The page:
GANs are generally known to be hard to train and to collapse into producing only one "kind" of samples. They work well on images, because the discriminator forces the generator to produce good looking images. But usually (in my experience) you will have a hard time to get a GAN to produce the correct distribution. I think normalizing flows or diffusion models are way more likely to solve that problem.

$\endgroup$
2
  • $\begingroup$ So, if I understand your answer correctly, you are saying that GAN can produce samples that lies within the real PDF (minimizing for reverse KL divergence as shown here) but it is really hard to optimize the network to a point that the generated PDF matches the real PDF. This is an acceptable situation for image generation, and we can use it. But other applications such as statistical inference we need better convergence and other methods are needed. Is this correct? $\endgroup$
    – dvd8719
    May 5, 2023 at 17:16
  • $\begingroup$ Yes this is my understanding of the situation. $\endgroup$ May 8, 2023 at 15:01
0
$\begingroup$

I have mainly seen people using GANs for image generation and claiming that the network learns the PDFs. But all the claims about the learned PDFs are qualitative, such as claiming that the generated images look good enough. Is there any demonstration of the actually matching PDFs. Such as 1D or 2D datapoints that can be easily visualized. It is easy for me to imagine that the generated samples are from some areas in the total distribution (like the orange samples that I am generating above) but it does not capture the total distribution at all.

One of the issues with being strictly quantitative in the comparison of the PDFs is that they aren't the same, and large sample sizes will catch small differences when they are brought to hypothesis tests (as they should, I argue). Thus, how close the distributions have to be for the GAN to be useful comes down to a judgment call. Sure, that can be quantified with something like KL divergence, but KL divergence lacks the intuition that you get from looking at synthetic images that a human cannot distinguish from real images, particularly when the litmus test probably is if a human can tell the difference.

$\endgroup$
5
  • $\begingroup$ I get the point that we will never get a perfect match between two PDFs (or any floating numbers for that matter) if we look hard enough, but there should be some level of quantification. Understand that visual inspect is good test for image generation, but I think if we claim that there is some level of PDF matching, there should be some quantification with that. Otherwise, I think the true conclusion from visual inspection is that GAN can generated samples that belong to the PDF of training data. But the generated samples do not necessarily match the PDF (see my generated vs real plot above) $\endgroup$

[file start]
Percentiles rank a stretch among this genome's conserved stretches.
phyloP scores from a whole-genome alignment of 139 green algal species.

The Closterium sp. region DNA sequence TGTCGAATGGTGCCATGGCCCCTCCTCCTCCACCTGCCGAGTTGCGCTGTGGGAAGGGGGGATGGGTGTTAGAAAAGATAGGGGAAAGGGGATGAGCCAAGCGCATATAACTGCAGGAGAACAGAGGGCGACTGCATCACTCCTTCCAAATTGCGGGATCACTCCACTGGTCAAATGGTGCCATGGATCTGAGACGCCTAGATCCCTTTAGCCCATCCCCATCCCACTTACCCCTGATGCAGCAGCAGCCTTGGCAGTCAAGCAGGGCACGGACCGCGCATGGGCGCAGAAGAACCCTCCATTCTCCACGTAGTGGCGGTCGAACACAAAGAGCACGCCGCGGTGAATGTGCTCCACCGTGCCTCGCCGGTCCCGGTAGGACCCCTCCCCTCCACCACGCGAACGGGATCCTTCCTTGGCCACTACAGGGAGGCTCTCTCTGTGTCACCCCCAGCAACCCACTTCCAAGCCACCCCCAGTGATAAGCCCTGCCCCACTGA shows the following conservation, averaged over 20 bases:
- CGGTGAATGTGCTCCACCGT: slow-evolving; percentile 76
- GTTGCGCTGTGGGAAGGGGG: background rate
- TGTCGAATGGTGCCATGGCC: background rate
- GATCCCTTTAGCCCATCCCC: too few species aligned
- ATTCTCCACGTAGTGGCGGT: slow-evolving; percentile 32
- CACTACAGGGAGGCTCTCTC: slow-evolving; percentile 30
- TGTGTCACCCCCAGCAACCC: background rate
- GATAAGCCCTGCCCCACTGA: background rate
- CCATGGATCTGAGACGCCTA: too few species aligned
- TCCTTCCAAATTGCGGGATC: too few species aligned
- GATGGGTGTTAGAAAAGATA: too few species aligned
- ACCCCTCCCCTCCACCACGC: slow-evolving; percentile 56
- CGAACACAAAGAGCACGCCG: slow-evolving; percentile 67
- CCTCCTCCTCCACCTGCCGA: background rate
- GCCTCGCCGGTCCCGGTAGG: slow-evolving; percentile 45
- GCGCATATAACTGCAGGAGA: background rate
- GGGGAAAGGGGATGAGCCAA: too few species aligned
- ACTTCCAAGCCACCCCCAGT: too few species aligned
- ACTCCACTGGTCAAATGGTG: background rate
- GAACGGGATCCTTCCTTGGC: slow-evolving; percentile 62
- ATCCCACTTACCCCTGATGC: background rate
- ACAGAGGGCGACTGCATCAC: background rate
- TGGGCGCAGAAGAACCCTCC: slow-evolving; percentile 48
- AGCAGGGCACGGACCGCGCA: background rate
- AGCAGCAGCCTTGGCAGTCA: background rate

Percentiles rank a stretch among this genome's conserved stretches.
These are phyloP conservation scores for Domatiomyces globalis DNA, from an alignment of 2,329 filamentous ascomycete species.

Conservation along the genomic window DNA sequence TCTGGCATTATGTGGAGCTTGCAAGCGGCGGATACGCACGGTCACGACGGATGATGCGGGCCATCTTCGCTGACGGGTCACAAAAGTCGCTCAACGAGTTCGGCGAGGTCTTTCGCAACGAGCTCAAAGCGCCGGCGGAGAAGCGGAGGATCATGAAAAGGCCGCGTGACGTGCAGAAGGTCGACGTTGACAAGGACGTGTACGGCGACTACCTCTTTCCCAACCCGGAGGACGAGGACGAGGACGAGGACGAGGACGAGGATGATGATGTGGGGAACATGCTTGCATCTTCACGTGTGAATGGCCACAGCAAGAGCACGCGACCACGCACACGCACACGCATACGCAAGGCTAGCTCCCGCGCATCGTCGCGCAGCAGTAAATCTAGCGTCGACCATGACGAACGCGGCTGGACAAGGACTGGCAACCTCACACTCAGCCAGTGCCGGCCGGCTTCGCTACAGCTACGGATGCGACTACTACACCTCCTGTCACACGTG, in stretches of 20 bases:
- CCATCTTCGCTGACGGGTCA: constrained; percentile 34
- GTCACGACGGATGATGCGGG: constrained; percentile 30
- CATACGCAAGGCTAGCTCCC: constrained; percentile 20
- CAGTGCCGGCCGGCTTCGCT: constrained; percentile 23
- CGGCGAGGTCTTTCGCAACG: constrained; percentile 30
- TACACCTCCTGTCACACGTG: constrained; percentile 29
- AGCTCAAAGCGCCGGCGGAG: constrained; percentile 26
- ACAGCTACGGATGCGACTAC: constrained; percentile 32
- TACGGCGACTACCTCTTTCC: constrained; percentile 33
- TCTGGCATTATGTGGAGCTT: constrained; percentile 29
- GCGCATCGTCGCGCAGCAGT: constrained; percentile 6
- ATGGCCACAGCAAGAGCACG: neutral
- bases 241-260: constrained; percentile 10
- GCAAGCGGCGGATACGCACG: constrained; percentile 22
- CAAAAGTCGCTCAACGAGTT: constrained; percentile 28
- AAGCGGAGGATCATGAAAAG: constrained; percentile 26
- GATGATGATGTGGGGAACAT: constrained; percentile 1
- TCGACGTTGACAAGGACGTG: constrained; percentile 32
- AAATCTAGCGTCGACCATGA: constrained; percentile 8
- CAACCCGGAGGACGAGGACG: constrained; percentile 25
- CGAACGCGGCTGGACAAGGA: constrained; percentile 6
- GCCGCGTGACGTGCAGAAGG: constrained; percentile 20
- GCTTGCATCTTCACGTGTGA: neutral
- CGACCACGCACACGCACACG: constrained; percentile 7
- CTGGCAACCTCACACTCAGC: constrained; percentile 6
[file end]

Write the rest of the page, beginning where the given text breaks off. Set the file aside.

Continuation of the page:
– dvd8719
    May 5, 2023 at 17:08
  • $\begingroup$ The trouble with this is that, when you set your threshold for the PDFs being close enough to be useful, what you probably mean is that the PDFs are so close that humans cannot reliably distinguish between the generated images. If you have some way to quantify that in terms of, say, KL divergence, fine, but I find it legitimate to evaluate human perception of the images as being real by evaluating if humans believe the images to be real. $\endgroup$
    – Dave
    May 5, 2023 at 20:09
  • $\begingroup$ You are right about the images and the human perception as a good criterion for the application, but then we cannot make the claim that the generator network has actually matched or imitated the PDF of the real data. For example, if we are generating examples of human faces, our model could be only generating young faces of boys or old faces of women that are undistinguishable by human, but totally lacking any generative capabilities for any other application. Then we cannot make any claim about learning the actual PDF. $\endgroup$
    – dvd8719
    May 5, 2023 at 22:40
  • $\begingroup$ That seems like a feature, not a bug. You basically know the distributions are different. $\endgroup$
    – Dave
    May 6, 2023 at 0:13
  • $\begingroup$ I am not saying there is any bug. I am asking why I am not finding any quantitative data on the similarity between the PDFs. $\endgroup$
    – dvd8719
    May 6, 2023 at 20:04

Your Answer

By clicking “Post Your Answer”, you agree to our terms of service and acknowledge you have read our privacy policy.

Not the answer you're looking for? Browse other questions tagged or ask your own question.